Dr. Rogers specializes in improving the accuracy and efficiency of archaeogeophysics, which uses magnetometry, magnetic susceptibility, conductivity, resistivity, and ground-penetrating radar to “see” under the ground without digging. His laboratory has a full suite of archaeogeophysics instruments, which he uses to examine and explore archaeological and environmental science sites while refining the equipment. These sites have included American Revolutionary War battlefields, Late Bronze Age cities in Cyprus and Native American sites in Central New York.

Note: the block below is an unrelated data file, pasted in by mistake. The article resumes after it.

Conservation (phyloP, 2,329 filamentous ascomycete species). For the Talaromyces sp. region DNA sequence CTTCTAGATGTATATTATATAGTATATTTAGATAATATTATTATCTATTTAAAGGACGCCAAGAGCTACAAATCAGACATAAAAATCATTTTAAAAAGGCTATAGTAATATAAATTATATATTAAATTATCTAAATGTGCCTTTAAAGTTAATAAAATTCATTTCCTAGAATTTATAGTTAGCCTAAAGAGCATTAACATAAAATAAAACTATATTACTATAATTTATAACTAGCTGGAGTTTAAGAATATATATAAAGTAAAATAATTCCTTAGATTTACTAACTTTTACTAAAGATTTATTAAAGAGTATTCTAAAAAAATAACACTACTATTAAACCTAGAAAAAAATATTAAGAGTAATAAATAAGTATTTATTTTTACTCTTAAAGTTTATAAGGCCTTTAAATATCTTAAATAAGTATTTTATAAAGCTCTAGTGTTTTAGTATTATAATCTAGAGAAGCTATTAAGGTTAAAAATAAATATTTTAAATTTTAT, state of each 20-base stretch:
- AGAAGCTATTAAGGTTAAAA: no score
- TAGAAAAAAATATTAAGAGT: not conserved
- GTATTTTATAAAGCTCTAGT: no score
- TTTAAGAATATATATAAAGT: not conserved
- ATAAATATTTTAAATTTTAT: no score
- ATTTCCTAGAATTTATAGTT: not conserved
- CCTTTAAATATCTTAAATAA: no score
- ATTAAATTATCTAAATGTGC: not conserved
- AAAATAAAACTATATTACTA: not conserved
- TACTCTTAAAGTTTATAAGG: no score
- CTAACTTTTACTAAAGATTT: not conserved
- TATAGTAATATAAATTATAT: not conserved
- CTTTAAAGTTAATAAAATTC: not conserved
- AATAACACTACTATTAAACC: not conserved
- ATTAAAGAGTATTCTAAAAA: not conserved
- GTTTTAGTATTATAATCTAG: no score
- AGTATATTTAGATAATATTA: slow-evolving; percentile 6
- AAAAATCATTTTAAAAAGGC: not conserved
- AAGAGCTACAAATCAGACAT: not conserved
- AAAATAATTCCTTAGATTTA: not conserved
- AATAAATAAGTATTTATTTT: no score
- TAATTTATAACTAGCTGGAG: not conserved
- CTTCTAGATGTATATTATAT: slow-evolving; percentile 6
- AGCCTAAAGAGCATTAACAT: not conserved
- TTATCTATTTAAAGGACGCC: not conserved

Dr. Rogers is also interested in strategies to improve physics and astronomy instruction and is collaborating in a controlled 3-year study to measure and compare undergraduate learning acquired in a traditional lecture hall approach to a performance-based smart SCALE-UP (Student Centered Activities for Large Enrollment University Programs) classroom model. National Science Foundation grants support these studies.